Well, it’s Sunday again, and it turns out I feel it’s a bit incomplete without a post. So, here’s the deal. If you read most of this on Wednesday, then you can whizz straight to the end and then crack on with whatever creativities enmesh you right now. If you didn’t, then you’ll just have to begin at the beginning, or the afterthoughts will make no sense.
I’m writing this early in the week, and possibly not in the right mind for balanced thoughtfulness.This morning I read Anthony Wilson’s post, After Paris … just follow the link, and read it for yourselves http://anthonywilsonpoetry.com/ And then I read Bill Greenwell’s poem for this week. And then I had to write. Anthony Wilson writes about the responsibility on all writers to write in the cause of the reality and truth of how things are. Bill writes about the ways in which we are all being steadily imprisoned in the name of our freedoms. I’m writing out of anger. I am writing because meaning is being sucked out of language that’s used to justify the unjustifiable, and about the profoundly anti-social nature of the soi-disant ‘social media’. I am tired beyond belief of the 24/7 news reporting that is minimally concerned with informing and clarifying, and substitutes hypothesis and posturing for responsibly educating us all. I am angry at the universal and casual Bush-ism of a ‘war on terror’, and all the terrible errors that follow on the reification of an abstract word. A word. Words cause nothing. People with guns and bombs and emotional paralysis kill other people, and they do it in the name of more words. They do it in the name of democracy, without ever defining what that might be. They do it in the name of Islam, which is a short name for a splintered and internecine religion with as many warring factions as Christianity. A word used lazily and thoughtlessly without any reference to mutually exclusive and rhetorically inconvenient schisms, say between Sunnis and Shias. Like Christianity, and the sectarian rhetoric of the euphemistic Irish ‘Troubles’. Anthony Wilson is right to invoke Seamus Heaney in After Paris. Think of him and threats to his friends and his family because he wouldn’t let his language and his poetry be allied to the half truths of dogmatic opposition. I am writing because I’m tired of the easy and uncommitted emotionalism that can be loosed on the world at the touch of a Twitter ‘enter’ key, or on railings in all our towns and cities for the cost of a bunch of flowers. I am tired of the OMG of texting atheists and the post-Diana and post 9/11 righteousness that commits us to nothing at all.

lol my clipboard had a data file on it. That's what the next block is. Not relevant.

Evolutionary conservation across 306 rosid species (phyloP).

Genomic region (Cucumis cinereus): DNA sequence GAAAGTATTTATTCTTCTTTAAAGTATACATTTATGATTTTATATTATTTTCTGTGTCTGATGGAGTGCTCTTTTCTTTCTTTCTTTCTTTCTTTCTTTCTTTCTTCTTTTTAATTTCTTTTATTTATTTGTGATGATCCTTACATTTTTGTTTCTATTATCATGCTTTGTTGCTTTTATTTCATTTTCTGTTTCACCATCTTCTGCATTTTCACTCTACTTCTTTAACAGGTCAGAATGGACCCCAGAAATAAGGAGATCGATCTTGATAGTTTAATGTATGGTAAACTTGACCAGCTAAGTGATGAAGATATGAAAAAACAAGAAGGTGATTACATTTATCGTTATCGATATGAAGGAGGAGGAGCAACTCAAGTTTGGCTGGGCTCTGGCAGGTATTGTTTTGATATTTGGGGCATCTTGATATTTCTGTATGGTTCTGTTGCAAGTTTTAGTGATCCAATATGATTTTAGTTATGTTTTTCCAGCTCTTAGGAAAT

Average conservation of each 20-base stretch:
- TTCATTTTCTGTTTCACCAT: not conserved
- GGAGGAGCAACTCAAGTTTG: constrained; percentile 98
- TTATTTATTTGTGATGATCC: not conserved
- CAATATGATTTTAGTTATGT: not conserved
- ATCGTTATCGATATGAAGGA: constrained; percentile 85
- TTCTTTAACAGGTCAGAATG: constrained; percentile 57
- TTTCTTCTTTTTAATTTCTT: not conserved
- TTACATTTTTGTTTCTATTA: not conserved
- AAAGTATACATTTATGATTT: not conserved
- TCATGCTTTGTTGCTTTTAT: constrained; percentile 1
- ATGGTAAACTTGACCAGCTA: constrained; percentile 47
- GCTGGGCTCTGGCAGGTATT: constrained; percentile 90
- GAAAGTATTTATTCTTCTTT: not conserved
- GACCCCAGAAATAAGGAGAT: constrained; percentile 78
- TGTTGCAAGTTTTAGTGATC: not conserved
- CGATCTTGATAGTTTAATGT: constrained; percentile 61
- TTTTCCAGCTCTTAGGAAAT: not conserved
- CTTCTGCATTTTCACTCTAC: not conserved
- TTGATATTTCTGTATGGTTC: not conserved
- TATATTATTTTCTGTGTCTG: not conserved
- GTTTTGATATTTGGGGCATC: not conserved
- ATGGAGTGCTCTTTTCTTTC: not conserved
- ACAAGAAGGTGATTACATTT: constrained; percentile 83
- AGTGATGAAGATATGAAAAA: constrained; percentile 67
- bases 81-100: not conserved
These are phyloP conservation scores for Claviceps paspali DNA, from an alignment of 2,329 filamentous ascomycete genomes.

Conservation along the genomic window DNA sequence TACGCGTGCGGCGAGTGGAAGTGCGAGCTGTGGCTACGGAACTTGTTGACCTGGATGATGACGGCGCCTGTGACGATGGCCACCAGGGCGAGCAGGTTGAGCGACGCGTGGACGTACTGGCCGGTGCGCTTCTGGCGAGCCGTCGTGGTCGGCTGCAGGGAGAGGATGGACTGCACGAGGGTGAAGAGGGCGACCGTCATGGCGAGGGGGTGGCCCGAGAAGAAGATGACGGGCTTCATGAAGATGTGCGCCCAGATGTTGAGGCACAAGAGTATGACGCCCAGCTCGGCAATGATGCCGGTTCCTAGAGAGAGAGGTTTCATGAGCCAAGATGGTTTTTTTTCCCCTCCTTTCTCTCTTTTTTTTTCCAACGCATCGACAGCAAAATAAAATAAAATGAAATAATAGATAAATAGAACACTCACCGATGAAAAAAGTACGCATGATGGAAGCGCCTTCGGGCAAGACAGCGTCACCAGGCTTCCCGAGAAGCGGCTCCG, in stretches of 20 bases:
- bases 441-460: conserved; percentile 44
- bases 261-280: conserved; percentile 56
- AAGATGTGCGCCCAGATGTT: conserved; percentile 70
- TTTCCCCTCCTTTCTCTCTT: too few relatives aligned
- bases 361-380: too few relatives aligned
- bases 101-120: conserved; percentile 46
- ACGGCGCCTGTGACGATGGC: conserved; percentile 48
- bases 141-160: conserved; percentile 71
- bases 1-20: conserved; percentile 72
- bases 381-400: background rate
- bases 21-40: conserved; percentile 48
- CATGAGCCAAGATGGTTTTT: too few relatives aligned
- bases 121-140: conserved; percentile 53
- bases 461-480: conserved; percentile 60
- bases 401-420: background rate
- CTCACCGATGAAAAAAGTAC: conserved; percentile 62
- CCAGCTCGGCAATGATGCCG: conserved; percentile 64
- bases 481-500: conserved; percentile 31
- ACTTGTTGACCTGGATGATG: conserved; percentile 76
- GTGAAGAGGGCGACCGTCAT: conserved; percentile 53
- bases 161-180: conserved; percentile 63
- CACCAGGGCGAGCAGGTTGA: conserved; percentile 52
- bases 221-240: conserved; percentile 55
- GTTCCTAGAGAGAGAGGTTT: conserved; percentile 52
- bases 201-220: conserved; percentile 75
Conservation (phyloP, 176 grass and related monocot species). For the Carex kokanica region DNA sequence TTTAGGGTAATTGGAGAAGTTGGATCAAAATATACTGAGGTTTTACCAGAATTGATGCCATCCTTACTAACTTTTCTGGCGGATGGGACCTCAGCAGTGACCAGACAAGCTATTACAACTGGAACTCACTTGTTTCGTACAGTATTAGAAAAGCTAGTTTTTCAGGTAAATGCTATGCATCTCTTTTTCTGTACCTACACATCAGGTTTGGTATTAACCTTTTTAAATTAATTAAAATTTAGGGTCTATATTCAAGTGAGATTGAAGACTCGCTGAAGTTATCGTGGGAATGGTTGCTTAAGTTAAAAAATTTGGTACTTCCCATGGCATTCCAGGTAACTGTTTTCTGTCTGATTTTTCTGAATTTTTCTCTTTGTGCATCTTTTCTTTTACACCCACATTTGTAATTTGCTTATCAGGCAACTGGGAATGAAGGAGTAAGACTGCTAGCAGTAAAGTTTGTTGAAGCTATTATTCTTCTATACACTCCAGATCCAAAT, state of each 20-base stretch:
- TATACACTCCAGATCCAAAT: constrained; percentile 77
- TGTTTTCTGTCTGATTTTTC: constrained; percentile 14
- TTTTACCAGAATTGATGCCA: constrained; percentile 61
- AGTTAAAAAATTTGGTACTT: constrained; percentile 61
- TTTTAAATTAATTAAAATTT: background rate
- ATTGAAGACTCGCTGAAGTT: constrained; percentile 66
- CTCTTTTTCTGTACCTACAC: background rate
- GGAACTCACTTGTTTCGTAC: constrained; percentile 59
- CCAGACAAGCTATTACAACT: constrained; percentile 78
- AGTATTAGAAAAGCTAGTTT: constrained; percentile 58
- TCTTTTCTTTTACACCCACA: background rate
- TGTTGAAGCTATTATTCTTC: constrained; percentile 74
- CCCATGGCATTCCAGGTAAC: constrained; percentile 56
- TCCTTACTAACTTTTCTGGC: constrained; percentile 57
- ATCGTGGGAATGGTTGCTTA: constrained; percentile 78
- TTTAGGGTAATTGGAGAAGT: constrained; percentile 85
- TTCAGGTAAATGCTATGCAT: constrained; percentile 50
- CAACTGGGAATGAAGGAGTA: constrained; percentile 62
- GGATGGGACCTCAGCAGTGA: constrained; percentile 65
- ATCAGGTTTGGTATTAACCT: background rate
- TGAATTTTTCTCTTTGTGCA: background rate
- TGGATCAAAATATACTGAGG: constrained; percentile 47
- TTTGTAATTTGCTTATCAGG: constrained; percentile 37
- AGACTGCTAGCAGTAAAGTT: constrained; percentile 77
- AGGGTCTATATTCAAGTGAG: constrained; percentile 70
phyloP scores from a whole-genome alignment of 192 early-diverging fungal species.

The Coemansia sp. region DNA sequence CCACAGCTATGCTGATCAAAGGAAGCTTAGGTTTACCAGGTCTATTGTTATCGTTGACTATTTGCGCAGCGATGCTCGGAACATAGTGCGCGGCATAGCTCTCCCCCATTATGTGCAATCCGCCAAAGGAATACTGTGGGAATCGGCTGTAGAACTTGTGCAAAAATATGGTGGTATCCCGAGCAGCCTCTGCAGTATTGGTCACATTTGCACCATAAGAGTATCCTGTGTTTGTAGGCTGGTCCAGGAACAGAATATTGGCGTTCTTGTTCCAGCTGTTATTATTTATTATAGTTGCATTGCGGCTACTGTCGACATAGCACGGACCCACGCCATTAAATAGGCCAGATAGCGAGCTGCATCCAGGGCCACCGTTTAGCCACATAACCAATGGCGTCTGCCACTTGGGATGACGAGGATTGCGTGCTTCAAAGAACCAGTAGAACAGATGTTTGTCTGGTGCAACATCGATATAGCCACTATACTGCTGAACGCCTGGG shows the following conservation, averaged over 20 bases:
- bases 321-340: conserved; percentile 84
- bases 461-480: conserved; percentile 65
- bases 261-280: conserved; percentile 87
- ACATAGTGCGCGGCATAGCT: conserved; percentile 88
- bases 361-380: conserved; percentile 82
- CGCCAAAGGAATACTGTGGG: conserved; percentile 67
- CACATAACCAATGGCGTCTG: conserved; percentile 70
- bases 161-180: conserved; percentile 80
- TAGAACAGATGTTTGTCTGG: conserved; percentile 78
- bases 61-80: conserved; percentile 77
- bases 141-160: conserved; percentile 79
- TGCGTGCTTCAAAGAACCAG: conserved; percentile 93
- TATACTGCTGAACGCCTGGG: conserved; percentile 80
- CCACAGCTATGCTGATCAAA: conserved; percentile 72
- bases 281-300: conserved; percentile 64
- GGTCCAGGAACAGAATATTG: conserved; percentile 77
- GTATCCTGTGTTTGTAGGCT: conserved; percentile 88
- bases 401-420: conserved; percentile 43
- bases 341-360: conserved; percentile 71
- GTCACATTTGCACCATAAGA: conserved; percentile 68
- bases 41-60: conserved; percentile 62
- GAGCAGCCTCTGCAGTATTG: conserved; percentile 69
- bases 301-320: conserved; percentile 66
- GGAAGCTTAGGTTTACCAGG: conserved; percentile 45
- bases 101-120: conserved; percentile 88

On Saturday I was a Poetry Business Writing Day. One exercise grew out of a poem: Known to the guards. I should have made a note of the poet. Someone will tell me. It’s a poem about how a child might be frightened into an unshakeable belief in the omnisicience and omnipotence of the forces of law and order, even if it’s actually only a fat member of the Garda on a bicycle. Peter Sansom asked us to to reflect fast on early brushes with authority. Normally, this would have sent me into Stan Barstow/Dylan Thomas territory. But this happened instead. It has no title, and it’s not been tidied up.
I want no more nostalgia, for whatever reason;
how can I, in a week of hostage, sieges, men in black
with guns as big as wardrobes, Kevlar vests, black boots,
helmets like the eyes of flies, the chatter of static, the racketting
senselessness of helicopters, blue strobing convoys
barrelling through siling rain and spray
and the breathless wet-yourself excitement
of the newsmen endlessly recycling scraps of film and tape,
and sputtering phone-in answers and solutions
no one wants to hear, the bigotry the fury,
the fictitious facebook solidarities,